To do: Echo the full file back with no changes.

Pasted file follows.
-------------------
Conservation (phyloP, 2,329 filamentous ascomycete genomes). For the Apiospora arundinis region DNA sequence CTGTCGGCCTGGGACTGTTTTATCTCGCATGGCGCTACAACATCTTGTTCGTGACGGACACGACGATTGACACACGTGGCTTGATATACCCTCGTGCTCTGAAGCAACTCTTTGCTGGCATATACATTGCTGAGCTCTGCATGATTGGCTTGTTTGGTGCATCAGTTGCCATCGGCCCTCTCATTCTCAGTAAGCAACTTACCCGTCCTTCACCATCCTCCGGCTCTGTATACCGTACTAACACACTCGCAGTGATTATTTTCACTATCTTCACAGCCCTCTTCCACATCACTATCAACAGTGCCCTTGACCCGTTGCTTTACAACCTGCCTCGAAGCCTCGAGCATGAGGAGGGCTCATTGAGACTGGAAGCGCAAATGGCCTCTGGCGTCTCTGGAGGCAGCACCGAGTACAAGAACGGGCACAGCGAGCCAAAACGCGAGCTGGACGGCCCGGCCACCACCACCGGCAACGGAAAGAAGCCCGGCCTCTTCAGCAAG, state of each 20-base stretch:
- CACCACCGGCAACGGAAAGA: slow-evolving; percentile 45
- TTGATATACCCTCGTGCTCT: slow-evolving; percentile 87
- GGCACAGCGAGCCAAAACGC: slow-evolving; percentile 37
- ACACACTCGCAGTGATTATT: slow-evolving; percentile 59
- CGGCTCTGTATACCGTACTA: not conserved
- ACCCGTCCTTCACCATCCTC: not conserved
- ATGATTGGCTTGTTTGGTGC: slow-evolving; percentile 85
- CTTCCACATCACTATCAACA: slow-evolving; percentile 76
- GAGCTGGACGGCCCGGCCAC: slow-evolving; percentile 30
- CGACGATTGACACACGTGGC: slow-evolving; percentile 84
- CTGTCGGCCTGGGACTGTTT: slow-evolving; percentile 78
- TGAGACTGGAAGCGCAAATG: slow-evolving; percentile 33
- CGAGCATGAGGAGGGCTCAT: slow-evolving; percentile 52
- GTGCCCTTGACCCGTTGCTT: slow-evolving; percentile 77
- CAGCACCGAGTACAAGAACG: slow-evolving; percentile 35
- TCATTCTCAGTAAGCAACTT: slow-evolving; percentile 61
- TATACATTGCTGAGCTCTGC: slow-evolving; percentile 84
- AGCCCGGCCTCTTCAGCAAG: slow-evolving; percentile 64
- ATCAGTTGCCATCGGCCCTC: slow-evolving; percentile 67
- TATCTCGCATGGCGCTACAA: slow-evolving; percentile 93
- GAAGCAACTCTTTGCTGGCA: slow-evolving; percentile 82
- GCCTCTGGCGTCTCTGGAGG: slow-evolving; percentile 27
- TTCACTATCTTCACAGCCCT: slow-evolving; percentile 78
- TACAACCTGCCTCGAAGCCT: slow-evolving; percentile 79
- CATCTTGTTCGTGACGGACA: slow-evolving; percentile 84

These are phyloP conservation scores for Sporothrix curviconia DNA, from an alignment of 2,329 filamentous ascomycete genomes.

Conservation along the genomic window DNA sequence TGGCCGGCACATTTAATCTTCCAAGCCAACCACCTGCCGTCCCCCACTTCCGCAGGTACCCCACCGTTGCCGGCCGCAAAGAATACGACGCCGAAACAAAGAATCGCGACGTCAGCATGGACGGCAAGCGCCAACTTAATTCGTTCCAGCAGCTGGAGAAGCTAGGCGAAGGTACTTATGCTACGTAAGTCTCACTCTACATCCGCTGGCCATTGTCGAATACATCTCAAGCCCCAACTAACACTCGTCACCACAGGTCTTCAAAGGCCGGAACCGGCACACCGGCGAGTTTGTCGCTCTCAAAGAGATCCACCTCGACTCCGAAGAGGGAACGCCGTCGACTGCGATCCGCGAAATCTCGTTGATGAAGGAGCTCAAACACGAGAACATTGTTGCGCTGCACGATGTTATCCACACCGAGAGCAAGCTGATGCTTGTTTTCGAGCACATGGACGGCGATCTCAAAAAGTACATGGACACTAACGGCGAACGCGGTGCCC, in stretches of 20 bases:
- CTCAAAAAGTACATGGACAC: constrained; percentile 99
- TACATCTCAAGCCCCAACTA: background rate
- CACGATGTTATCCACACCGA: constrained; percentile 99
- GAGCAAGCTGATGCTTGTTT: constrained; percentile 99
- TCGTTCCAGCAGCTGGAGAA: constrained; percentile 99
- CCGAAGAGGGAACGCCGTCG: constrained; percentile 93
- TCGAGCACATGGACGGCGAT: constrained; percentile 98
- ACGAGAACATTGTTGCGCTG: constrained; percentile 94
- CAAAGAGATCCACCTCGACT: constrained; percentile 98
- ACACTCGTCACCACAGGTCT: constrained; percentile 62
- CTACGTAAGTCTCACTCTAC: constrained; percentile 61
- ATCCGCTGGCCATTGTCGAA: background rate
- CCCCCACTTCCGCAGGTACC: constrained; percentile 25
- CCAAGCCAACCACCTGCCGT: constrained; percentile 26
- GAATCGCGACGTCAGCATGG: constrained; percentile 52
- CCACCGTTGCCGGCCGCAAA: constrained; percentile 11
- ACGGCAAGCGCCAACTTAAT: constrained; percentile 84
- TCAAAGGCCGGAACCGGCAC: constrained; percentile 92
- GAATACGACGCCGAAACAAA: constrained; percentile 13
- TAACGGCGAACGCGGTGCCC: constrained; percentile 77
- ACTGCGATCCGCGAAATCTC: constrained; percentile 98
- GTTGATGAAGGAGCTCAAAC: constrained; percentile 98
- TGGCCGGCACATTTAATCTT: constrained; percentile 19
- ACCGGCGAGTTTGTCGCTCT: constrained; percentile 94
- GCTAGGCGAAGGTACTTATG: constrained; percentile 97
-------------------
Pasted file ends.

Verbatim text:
Conservation (phyloP, 2,329 filamentous ascomycete genomes). For the Apiospora arundinis region DNA sequence CTGTCGGCCTGGGACTGTTTTATCTCGCATGGCGCTACAACATCTTGTTCGTGACGGACACGACGATTGACACACGTGGCTTGATATACCCTCGTGCTCTGAAGCAACTCTTTGCTGGCATATACATTGCTGAGCTCTGCATGATTGGCTTGTTTGGTGCATCAGTTGCCATCGGCCCTCTCATTCTCAGTAAGCAACTTACCCGTCCTTCACCATCCTCCGGCTCTGTATACCGTACTAACACACTCGCAGTGATTATTTTCACTATCTTCACAGCCCTCTTCCACATCACTATCAACAGTGCCCTTGACCCGTTGCTTTACAACCTGCCTCGAAGCCTCGAGCATGAGGAGGGCTCATTGAGACTGGAAGCGCAAATGGCCTCTGGCGTCTCTGGAGGCAGCACCGAGTACAAGAACGGGCACAGCGAGCCAAAACGCGAGCTGGACGGCCCGGCCACCACCACCGGCAACGGAAAGAAGCCCGGCCTCTTCAGCAAG, state of each 20-base stretch:
- CACCACCGGCAACGGAAAGA: slow-evolving; percentile 45
- TTGATATACCCTCGTGCTCT: slow-evolving; percentile 87
- GGCACAGCGAGCCAAAACGC: slow-evolving; percentile 37
- ACACACTCGCAGTGATTATT: slow-evolving; percentile 59
- CGGCTCTGTATACCGTACTA: not conserved
- ACCCGTCCTTCACCATCCTC: not conserved
- ATGATTGGCTTGTTTGGTGC: slow-evolving; percentile 85
- CTTCCACATCACTATCAACA: slow-evolving; percentile 76
- GAGCTGGACGGCCCGGCCAC: slow-evolving; percentile 30
- CGACGATTGACACACGTGGC: slow-evolving; percentile 84
- CTGTCGGCCTGGGACTGTTT: slow-evolving; percentile 78
- TGAGACTGGAAGCGCAAATG: slow-evolving; percentile 33
- CGAGCATGAGGAGGGCTCAT: slow-evolving; percentile 52
- GTGCCCTTGACCCGTTGCTT: slow-evolving; percentile 77
- CAGCACCGAGTACAAGAACG: slow-evolving; percentile 35
- TCATTCTCAGTAAGCAACTT: slow-evolving; percentile 61
- TATACATTGCTGAGCTCTGC: slow-evolving; percentile 84
- AGCCCGGCCTCTTCAGCAAG: slow-evolving; percentile 64
- ATCAGTTGCCATCGGCCCTC: slow-evolving; percentile 67
- TATCTCGCATGGCGCTACAA: slow-evolving; percentile 93
- GAAGCAACTCTTTGCTGGCA: slow-evolving; percentile 82
- GCCTCTGGCGTCTCTGGAGG: slow-evolving; percentile 27
- TTCACTATCTTCACAGCCCT: slow-evolving; percentile 78
- TACAACCTGCCTCGAAGCCT: slow-evolving; percentile 79
- CATCTTGTTCGTGACGGACA: slow-evolving; percentile 84

These are phyloP conservation scores for Sporothrix curviconia DNA, from an alignment of 2,329 filamentous ascomycete genomes.

Conservation along the genomic window DNA sequence TGGCCGGCACATTTAATCTTCCAAGCCAACCACCTGCCGTCCCCCACTTCCGCAGGTACCCCACCGTTGCCGGCCGCAAAGAATACGACGCCGAAACAAAGAATCGCGACGTCAGCATGGACGGCAAGCGCCAACTTAATTCGTTCCAGCAGCTGGAGAAGCTAGGCGAAGGTACTTATGCTACGTAAGTCTCACTCTACATCCGCTGGCCATTGTCGAATACATCTCAAGCCCCAACTAACACTCGTCACCACAGGTCTTCAAAGGCCGGAACCGGCACACCGGCGAGTTTGTCGCTCTCAAAGAGATCCACCTCGACTCCGAAGAGGGAACGCCGTCGACTGCGATCCGCGAAATCTCGTTGATGAAGGAGCTCAAACACGAGAACATTGTTGCGCTGCACGATGTTATCCACACCGAGAGCAAGCTGATGCTTGTTTTCGAGCACATGGACGGCGATCTCAAAAAGTACATGGACACTAACGGCGAACGCGGTGCCC, in stretches of 20 bases:
- CTCAAAAAGTACATGGACAC: constrained; percentile 99
- TACATCTCAAGCCCCAACTA: background rate
- CACGATGTTATCCACACCGA: constrained; percentile 99
- GAGCAAGCTGATGCTTGTTT: constrained; percentile 99
- TCGTTCCAGCAGCTGGAGAA: constrained; percentile 99
- CCGAAGAGGGAACGCCGTCG: constrained; percentile 93
- TCGAGCACATGGACGGCGAT: constrained; percentile 98
- ACGAGAACATTGTTGCGCTG: constrained; percentile 94
- CAAAGAGATCCACCTCGACT: constrained; percentile 98
- ACACTCGTCACCACAGGTCT: constrained; percentile 62
- CTACGTAAGTCTCACTCTAC: constrained; percentile 61
- ATCCGCTGGCCATTGTCGAA: background rate
- CCCCCACTTCCGCAGGTACC: constrained; percentile 25
- CCAAGCCAACCACCTGCCGT: constrained; percentile 26
- GAATCGCGACGTCAGCATGG: constrained; percentile 52
- CCACCGTTGCCGGCCGCAAA: constrained; percentile 11
- ACGGCAAGCGCCAACTTAAT: constrained; percentile 84
- TCAAAGGCCGGAACCGGCAC: constrained; percentile 92
- GAATACGACGCCGAAACAAA: constrained; percentile 13
- TAACGGCGAACGCGGTGCCC: constrained; percentile 77
- ACTGCGATCCGCGAAATCTC: constrained; percentile 98
- GTTGATGAAGGAGCTCAAAC: constrained; percentile 98
- TGGCCGGCACATTTAATCTT: constrained; percentile 19
- ACCGGCGAGTTTGTCGCTCT: constrained; percentile 94
- GCTAGGCGAAGGTACTTATG: constrained; percentile 97